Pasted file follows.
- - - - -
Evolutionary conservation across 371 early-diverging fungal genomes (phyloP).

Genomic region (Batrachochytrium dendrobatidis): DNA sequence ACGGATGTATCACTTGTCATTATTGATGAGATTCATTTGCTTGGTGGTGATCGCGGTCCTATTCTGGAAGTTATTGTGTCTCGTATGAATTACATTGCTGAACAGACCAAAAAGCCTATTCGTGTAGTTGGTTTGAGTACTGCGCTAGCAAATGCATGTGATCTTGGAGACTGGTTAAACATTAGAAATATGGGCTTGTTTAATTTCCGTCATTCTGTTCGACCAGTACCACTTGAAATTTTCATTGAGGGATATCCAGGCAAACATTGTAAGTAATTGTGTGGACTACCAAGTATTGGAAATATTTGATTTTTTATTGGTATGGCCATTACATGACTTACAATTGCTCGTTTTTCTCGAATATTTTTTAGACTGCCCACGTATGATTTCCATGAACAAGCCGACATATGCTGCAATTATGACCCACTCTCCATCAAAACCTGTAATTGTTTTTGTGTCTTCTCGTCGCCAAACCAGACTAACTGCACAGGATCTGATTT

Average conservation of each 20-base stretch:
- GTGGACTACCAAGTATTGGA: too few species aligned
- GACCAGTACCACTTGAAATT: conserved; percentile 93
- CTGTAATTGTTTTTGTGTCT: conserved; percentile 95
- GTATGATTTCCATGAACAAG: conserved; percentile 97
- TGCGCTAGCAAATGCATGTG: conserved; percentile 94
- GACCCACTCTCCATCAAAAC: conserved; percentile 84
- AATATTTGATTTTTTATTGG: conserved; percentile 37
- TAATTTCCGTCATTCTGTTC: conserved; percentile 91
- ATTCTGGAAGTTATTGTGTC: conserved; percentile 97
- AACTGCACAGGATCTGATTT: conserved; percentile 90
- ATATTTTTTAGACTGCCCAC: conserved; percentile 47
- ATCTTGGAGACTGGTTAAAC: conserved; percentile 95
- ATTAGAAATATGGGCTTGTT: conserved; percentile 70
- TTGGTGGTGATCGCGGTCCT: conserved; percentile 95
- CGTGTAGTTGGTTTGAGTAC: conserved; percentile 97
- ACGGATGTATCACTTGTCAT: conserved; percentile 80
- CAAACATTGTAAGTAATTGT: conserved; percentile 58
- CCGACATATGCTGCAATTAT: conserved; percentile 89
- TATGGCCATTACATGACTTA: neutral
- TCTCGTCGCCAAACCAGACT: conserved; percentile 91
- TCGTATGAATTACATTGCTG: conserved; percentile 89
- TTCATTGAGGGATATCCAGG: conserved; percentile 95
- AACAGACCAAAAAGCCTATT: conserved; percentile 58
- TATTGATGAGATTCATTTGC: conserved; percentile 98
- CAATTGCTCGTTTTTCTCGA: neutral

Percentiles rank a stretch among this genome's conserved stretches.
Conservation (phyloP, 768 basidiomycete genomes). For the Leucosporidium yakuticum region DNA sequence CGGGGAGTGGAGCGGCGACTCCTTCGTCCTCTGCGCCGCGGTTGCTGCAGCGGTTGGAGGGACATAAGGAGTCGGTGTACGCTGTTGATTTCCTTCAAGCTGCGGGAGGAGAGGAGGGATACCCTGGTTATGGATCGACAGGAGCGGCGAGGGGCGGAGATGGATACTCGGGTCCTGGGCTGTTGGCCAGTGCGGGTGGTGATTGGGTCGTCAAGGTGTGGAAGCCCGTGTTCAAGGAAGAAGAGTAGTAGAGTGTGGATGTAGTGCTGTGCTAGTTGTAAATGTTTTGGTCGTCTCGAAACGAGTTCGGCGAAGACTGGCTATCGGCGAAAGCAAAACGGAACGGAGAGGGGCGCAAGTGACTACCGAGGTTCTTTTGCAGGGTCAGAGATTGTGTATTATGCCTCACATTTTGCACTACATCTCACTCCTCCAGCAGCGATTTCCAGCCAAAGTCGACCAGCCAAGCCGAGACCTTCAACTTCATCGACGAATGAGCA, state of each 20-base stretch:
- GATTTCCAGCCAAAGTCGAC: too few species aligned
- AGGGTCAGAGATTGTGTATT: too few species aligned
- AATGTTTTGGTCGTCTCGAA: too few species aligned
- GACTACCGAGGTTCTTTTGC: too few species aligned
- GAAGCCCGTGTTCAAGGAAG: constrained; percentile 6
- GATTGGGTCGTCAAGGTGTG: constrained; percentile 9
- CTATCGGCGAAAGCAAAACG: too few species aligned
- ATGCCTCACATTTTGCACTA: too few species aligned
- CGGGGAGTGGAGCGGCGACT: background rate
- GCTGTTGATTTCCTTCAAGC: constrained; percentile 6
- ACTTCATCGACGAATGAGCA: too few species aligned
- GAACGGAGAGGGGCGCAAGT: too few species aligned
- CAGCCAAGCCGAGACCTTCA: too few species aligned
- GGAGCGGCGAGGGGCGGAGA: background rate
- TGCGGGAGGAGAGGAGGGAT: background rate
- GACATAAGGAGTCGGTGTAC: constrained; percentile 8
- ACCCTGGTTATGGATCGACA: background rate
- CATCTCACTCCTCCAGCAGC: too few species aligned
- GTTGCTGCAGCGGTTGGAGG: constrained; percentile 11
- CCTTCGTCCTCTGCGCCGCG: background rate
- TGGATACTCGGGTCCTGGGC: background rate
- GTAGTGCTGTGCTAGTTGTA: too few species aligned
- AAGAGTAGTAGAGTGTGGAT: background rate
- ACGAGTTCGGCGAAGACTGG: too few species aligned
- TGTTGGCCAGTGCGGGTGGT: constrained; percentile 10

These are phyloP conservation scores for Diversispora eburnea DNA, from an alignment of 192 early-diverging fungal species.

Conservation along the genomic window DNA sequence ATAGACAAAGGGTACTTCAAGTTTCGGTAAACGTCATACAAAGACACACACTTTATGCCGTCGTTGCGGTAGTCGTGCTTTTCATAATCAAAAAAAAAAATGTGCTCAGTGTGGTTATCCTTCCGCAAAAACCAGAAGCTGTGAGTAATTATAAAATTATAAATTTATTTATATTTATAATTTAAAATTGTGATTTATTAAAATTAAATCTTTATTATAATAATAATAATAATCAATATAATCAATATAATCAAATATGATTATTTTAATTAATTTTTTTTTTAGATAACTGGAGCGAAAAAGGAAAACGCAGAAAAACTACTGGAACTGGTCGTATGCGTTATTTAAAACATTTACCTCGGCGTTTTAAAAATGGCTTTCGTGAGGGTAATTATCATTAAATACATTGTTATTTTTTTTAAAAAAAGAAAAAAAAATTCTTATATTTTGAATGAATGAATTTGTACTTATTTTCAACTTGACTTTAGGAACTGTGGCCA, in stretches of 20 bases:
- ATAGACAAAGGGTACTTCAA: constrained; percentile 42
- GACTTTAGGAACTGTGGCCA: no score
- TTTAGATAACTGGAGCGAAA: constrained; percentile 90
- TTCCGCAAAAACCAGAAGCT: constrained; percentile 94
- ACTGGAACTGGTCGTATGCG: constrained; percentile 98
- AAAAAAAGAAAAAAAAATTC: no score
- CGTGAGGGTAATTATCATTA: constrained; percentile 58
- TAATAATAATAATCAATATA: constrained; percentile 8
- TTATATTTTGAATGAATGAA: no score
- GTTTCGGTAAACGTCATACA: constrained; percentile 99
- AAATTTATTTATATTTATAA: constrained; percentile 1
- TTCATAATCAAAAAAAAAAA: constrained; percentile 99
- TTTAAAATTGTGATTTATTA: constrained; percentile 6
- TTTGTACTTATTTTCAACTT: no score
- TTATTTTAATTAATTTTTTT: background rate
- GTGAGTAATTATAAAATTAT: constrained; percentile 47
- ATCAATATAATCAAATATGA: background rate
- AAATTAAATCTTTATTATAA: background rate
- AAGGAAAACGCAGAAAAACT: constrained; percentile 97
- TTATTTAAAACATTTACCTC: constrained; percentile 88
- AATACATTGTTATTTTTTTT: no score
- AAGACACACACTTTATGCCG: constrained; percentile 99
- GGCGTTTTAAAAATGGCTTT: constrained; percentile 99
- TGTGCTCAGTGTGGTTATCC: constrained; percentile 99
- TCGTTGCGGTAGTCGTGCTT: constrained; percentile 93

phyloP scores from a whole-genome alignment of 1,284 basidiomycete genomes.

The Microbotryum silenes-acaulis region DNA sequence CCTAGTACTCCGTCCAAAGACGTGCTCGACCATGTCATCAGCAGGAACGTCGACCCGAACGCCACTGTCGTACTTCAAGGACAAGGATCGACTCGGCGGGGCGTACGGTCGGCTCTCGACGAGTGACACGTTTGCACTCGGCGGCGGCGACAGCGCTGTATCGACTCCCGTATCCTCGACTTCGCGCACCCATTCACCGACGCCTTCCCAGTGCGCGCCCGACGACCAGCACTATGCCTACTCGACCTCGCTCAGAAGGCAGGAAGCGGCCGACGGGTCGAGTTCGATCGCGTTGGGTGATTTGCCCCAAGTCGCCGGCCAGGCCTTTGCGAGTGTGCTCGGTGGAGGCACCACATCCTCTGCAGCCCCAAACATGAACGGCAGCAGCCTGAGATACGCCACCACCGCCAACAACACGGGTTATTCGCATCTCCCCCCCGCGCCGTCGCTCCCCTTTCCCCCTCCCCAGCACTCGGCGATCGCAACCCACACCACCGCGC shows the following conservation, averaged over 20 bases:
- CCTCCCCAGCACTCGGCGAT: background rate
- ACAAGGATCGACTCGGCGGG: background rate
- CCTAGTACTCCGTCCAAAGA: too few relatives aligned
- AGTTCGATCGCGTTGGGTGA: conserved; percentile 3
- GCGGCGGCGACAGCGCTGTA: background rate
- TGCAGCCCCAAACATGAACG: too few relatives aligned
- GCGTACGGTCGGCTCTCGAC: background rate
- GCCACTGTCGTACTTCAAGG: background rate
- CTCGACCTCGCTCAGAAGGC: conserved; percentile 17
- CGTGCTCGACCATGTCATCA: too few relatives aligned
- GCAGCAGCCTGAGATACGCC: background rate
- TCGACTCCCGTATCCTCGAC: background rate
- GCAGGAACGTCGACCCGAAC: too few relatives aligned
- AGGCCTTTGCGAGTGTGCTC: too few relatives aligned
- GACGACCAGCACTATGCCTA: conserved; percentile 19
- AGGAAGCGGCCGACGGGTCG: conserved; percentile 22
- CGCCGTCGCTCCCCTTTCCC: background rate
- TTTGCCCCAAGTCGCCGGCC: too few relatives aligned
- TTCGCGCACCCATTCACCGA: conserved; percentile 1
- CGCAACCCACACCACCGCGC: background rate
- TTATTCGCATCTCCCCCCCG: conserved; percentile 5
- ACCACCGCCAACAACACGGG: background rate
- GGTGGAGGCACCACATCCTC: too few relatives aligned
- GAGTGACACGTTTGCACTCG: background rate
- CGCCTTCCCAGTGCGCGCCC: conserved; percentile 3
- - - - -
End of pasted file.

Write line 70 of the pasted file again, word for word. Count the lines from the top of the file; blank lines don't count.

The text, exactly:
- TTTAAAATTGTGATTTATTA: constrained; percentile 6